2. Select a Group of Pages to Use in Your Test
Once you find a set of pages containing the same template, you will need to select a group of those pages to use in your test.
Perhaps you will base this selection on current page performance.
For example, if specific pages are not receiving the traffic that you think they should, running a split testing experiment can give you clues on how to increase that traffic.
3. Choose a Focus Area
Consider your current SEO strategy and marketing priorities to determine what it is you want to test, choosing a base or focus area for your split testing.
For instance, will a change to a meta description on the page be a good test?
Do you want to see if changing the shape of the call-to-action button on specific templatized pages will make a difference in your ranking or organic traffic?
You have numerous options to choose from, and much depends on what is important to your content marketing strategy.
For example, focus areas to choose from include:
- title tags
- meta descriptions
- headings (H1s)
- content structure
- URL structures
- Call-to-action (button text, color, or shape)
- alt text
- videos or images
- internal linking
A more detailed example of a focus is choosing to add words to your meta title, such as ‘free template’ to gauge responses from search engines and users.
4. Set Your Hypothesis
After identifying your pages and focus area, the next step is to set your hypothesis.
The three common parts to a hypothesis are:
- identifying what it is you already know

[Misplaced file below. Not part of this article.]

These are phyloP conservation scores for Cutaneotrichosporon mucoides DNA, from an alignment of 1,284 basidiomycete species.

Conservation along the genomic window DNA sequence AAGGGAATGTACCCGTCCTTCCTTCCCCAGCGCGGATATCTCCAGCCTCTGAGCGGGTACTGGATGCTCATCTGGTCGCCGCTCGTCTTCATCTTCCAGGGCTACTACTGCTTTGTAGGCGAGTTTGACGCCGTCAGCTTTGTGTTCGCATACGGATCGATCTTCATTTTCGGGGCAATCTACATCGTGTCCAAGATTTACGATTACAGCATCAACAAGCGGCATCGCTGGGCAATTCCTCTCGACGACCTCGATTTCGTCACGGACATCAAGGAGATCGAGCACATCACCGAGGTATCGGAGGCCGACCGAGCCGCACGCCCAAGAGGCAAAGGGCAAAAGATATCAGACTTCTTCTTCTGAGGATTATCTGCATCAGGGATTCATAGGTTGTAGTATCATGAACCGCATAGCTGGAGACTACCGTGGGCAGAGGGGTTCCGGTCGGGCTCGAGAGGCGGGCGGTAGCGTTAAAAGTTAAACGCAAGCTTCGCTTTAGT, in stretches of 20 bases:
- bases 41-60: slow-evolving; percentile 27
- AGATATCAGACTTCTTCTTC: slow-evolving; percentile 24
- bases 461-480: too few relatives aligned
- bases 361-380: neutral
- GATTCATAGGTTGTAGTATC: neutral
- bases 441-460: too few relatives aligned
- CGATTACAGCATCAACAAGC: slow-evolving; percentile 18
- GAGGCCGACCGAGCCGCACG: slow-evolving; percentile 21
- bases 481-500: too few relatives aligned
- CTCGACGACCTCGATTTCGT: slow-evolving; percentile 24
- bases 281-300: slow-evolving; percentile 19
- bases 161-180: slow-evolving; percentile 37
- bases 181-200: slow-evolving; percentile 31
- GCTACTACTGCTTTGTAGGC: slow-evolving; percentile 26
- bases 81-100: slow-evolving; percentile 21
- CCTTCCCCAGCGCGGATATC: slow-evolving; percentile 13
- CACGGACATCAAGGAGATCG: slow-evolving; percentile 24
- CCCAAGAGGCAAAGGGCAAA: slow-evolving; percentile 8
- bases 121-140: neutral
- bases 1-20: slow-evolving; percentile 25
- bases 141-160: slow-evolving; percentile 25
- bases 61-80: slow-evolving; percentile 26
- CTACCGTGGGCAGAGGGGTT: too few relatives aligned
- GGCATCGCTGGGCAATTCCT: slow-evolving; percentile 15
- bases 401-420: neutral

- expressing what you believe
- specifying what it is you can learn through testing
You can use an already established framework for structuring your hypothesis or come up with your own.
A particularly important part of your hypothesis is what you expect to learn from the split testing experiment.
Narrowing down what it is you expect defines the results you are looking for after the testing. It also provides an easy way to determine if your expectations are accurate.
An example of a hypothesis for SEO split testing might be similar to the following.
“We know that customers download our free checklists more than any other offered content, so we believe that adding the words ‘free checklist’ to the meta tags will boost organic traffic.
We will test this expectation by adding “free checklist” to the Variant group’s meta description, then measure organic traffic differences.”
5. Bucket Pages into Control and Variants
With your hypothesis set, it’s time to bucket pages into the control and variant groups.
- Control Group: original pages with no changes
- Variant Group: test pages to implement changes
Distribute the number of pages evenly.
The goal of the control and variant group pages will essentially be the same. Say you are using product pages in your test. The consumer visits each page with the similar goal of purchasing that particular item. Your test is designed to find out which one they prefer, the original page or the changed page.
To ensure reliable results, include the following criteria when choosing pages for the control and variant groups.
- Both groups should have comparable organic traffic levels.
- Both groups need to be statistically similar (trending up or down at similar times).